BAM/PFA Images Credit: Diller Scofidio + Renfro Ah, the Berkeley Art Museum. First the Museum's monumental but profoundly unchic gallery- a c.1960s Brutalist building by architect Mario Ciampi- gets declared seismically unsafe. Then a group of architecturally-minded trustees pulls off a major coup and gets Japanese starchitect Toyo Ito to design a new museum for a prominent, transit-and-restaurant friendly site. It's brilliant, but faced with a $140M-plus initial estimate for Ito's building and a collapsing economy, the trustees throw Ito under the bus. Next up, combining the Pacific Film Archive with the Berkeley Art Museum and re-purposing the existing building on the site, followed by a review of proposals by interesting architects.
And so now we have Diller Scofidio + Renfro's sleek new design, a sweeping (or perhaps swooping) zinc structure placed gently into the 1930's printing plant with a projecting cafe and sidewalk LED displays. John King discusses the new design in today's Chronicle:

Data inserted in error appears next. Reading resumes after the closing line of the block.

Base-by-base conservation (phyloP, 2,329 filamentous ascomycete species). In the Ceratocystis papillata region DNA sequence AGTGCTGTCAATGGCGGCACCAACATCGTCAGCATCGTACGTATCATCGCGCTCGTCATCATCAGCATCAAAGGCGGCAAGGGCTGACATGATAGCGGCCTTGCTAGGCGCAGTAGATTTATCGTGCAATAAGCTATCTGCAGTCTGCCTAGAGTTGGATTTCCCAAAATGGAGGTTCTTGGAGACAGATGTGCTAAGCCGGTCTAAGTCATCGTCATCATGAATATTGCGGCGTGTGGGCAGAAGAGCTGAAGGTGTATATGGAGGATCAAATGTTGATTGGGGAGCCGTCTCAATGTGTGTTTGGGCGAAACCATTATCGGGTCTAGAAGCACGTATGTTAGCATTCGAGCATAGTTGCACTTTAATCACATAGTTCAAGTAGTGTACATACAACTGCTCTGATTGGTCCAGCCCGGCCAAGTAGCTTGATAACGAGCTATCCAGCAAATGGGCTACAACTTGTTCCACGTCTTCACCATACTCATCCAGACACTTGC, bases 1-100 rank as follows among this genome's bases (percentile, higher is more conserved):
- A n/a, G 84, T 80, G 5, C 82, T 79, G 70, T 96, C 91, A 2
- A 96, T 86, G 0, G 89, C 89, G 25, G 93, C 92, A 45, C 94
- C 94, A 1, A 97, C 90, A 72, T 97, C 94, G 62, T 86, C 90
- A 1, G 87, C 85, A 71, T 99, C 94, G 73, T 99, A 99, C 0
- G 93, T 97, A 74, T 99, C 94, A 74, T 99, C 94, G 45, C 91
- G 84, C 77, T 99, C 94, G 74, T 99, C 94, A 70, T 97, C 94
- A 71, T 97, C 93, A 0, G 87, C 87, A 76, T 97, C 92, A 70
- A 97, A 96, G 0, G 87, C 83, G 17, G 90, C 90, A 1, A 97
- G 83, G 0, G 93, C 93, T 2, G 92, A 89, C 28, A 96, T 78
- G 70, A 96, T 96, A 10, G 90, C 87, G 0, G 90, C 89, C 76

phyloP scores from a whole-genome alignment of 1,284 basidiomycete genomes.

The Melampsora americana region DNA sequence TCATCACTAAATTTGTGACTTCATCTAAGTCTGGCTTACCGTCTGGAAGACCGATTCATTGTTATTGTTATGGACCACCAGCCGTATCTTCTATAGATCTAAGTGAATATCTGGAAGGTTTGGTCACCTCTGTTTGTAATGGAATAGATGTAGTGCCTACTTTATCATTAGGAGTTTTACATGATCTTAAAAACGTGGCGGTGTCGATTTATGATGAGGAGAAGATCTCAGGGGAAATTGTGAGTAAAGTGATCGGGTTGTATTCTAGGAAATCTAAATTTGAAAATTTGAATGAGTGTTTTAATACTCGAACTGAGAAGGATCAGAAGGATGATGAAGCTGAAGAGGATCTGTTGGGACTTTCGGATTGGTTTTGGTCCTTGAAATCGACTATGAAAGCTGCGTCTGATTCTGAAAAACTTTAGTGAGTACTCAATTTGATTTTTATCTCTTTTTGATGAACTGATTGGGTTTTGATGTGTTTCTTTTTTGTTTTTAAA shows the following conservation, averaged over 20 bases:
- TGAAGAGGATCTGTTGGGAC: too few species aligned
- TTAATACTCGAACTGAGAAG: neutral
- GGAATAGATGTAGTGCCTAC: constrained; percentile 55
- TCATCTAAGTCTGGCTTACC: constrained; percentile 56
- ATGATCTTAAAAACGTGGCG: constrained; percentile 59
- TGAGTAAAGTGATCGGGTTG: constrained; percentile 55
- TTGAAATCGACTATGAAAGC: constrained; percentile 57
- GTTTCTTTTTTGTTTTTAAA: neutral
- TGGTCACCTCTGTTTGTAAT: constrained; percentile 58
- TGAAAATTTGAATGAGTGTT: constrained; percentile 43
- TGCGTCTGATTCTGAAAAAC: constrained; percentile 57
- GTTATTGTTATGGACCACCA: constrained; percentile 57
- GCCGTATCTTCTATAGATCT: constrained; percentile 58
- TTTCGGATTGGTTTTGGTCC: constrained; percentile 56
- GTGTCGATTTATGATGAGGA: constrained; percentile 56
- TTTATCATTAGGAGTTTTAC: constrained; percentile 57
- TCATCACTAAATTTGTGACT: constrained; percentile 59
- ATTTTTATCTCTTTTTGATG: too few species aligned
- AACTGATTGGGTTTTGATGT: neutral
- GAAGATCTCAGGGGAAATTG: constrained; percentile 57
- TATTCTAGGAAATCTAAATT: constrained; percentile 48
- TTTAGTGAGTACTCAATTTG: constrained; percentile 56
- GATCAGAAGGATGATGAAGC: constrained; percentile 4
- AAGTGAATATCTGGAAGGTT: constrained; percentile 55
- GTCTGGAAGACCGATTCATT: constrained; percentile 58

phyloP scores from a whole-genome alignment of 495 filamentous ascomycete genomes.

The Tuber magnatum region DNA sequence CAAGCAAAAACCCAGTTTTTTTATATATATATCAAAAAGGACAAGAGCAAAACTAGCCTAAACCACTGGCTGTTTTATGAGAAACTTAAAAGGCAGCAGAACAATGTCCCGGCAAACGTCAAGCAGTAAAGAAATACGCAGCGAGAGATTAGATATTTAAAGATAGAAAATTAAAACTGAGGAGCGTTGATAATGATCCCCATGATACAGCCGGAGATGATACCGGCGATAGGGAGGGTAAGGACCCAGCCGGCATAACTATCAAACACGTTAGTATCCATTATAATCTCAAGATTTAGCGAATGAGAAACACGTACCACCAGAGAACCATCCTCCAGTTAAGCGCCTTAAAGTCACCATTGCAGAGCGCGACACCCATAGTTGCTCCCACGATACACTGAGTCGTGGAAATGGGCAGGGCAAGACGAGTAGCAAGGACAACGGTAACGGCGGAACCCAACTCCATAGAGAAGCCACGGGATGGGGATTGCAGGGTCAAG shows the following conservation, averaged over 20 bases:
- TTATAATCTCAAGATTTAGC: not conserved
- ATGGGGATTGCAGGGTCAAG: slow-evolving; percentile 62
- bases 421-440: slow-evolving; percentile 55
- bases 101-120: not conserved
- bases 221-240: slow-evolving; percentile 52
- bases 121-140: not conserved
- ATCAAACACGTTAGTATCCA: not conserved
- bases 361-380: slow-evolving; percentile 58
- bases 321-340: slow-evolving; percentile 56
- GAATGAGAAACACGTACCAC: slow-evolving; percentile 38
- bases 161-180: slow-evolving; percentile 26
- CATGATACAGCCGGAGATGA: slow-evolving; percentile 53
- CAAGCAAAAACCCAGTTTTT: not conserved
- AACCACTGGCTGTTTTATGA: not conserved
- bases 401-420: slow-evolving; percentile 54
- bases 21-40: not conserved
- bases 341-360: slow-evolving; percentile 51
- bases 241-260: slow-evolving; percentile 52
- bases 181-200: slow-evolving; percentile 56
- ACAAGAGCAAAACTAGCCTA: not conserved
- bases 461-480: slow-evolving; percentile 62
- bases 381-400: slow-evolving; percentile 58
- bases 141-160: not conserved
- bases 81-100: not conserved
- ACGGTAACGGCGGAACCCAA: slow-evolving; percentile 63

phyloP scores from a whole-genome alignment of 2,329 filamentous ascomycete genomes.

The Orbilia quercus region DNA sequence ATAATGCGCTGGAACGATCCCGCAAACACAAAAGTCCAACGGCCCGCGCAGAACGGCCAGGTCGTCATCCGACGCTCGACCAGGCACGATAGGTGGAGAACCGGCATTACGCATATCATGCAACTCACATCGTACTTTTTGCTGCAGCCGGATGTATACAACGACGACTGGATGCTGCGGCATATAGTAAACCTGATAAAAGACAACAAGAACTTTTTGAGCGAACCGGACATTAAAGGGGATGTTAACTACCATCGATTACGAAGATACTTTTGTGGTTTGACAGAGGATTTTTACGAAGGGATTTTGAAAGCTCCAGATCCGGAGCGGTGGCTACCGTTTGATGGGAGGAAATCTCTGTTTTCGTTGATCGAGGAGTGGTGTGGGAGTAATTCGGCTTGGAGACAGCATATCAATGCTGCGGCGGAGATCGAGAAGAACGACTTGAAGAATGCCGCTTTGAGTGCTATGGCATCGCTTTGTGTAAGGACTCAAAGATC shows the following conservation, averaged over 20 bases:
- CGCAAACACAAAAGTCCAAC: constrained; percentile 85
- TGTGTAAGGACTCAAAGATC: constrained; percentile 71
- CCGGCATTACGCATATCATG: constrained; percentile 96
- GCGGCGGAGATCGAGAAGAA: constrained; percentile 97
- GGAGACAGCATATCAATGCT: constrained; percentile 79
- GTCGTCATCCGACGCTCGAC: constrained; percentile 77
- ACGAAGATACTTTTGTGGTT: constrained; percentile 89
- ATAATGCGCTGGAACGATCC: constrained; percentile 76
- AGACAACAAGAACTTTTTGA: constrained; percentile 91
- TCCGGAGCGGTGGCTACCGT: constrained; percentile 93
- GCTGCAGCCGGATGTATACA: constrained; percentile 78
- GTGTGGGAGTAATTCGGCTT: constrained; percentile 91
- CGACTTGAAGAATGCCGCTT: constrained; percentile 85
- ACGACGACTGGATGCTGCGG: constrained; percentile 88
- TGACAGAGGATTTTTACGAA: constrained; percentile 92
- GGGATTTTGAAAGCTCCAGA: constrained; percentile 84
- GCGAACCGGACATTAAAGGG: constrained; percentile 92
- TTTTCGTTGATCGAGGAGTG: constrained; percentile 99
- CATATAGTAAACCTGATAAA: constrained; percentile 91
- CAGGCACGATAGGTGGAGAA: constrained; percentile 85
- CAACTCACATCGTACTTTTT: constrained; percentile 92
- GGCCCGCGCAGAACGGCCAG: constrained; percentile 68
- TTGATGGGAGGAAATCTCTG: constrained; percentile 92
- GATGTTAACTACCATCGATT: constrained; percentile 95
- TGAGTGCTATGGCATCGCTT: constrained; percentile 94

Everyone has a sidewalk cafe. We wanted an over-sidewalk cafe," said Charles Renfro. Renfro likens the zinc form to "a cipher - an enigmatic project that requires further prodding to investigate." Larry Rinder, the museum's director, calls it "bold and friendly." A Berkeley foodie might see a long-necked gourd. Here's to hoping any UC-bean counters whose desk this gourd might cross will be "bold and friendly" as well. Tell us what you think of this throwback to Adaptive Re-Use in the comments.
· Berkeley Art Museum Coverage [Curbed SF Archives]
· New Schematic Design [BAM/PFA]
· Berkeley Art Museum and Pacific Film Archive Plan [John King/SF Gate]